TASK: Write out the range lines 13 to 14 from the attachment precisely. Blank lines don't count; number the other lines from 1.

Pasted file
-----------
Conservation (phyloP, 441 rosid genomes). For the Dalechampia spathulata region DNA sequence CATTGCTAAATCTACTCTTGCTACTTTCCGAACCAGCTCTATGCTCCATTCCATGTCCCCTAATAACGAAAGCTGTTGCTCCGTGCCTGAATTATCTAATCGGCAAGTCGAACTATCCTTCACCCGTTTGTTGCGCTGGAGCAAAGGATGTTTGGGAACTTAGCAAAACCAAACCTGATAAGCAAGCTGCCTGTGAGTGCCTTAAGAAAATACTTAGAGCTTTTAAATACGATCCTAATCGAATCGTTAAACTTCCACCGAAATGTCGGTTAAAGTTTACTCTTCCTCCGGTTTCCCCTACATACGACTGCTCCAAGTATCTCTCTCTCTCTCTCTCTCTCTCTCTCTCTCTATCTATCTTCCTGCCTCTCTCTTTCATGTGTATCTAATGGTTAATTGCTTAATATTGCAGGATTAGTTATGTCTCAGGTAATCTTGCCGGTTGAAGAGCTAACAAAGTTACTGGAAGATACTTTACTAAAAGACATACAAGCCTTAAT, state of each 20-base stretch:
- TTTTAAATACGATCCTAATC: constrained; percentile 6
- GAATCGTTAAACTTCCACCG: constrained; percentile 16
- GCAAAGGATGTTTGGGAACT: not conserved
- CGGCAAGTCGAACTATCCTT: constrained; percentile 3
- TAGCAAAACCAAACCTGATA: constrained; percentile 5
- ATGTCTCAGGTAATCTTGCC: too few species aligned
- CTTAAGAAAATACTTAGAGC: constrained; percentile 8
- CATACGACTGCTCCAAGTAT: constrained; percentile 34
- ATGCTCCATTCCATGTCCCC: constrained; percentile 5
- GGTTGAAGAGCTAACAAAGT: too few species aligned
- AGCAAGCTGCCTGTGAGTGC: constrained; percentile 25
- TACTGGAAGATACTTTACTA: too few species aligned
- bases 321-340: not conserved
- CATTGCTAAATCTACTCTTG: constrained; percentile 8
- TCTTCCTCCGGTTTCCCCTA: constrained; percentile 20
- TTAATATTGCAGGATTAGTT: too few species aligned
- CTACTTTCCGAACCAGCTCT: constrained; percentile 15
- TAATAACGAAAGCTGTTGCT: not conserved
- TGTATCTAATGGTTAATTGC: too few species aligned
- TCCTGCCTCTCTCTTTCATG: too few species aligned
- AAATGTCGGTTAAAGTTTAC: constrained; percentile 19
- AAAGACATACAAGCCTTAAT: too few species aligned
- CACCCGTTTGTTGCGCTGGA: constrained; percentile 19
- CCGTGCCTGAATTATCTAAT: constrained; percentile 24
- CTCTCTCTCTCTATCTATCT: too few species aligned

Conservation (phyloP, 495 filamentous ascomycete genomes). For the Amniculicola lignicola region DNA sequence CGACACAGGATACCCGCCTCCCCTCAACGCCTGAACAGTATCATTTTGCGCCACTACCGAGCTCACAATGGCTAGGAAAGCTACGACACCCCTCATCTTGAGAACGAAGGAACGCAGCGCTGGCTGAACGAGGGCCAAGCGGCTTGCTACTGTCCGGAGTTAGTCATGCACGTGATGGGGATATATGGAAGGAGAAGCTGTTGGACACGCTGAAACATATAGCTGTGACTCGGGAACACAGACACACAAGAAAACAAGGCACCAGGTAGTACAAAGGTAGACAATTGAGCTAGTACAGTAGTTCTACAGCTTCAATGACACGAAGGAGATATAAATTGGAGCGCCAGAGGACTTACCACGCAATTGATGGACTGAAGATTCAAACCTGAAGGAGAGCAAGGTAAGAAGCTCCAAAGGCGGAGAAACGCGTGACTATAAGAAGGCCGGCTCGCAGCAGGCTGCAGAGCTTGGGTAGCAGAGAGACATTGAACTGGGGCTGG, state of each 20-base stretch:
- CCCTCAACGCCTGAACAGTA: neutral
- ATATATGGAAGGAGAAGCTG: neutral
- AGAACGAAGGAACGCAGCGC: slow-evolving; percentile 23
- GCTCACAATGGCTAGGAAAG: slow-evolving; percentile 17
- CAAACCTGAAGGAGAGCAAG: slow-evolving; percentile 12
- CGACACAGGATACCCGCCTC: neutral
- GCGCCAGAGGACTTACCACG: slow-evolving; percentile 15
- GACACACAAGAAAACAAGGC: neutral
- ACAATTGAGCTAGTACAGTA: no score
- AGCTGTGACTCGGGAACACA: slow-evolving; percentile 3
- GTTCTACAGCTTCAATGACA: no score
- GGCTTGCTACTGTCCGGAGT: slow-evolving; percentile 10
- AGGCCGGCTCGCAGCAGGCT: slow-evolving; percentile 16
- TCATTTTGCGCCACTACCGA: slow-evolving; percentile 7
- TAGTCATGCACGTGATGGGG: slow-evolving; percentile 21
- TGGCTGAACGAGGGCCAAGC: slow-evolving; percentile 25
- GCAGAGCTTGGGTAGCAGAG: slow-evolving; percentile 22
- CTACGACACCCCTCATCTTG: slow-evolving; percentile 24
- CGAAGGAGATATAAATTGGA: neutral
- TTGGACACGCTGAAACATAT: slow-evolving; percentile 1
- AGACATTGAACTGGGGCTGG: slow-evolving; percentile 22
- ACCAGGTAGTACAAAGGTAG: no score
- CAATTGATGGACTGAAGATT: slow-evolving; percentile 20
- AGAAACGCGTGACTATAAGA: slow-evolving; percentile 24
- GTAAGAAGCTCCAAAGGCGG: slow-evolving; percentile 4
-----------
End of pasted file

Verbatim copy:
- TACTGGAAGATACTTTACTA: too few species aligned
- bases 321-340: not conserved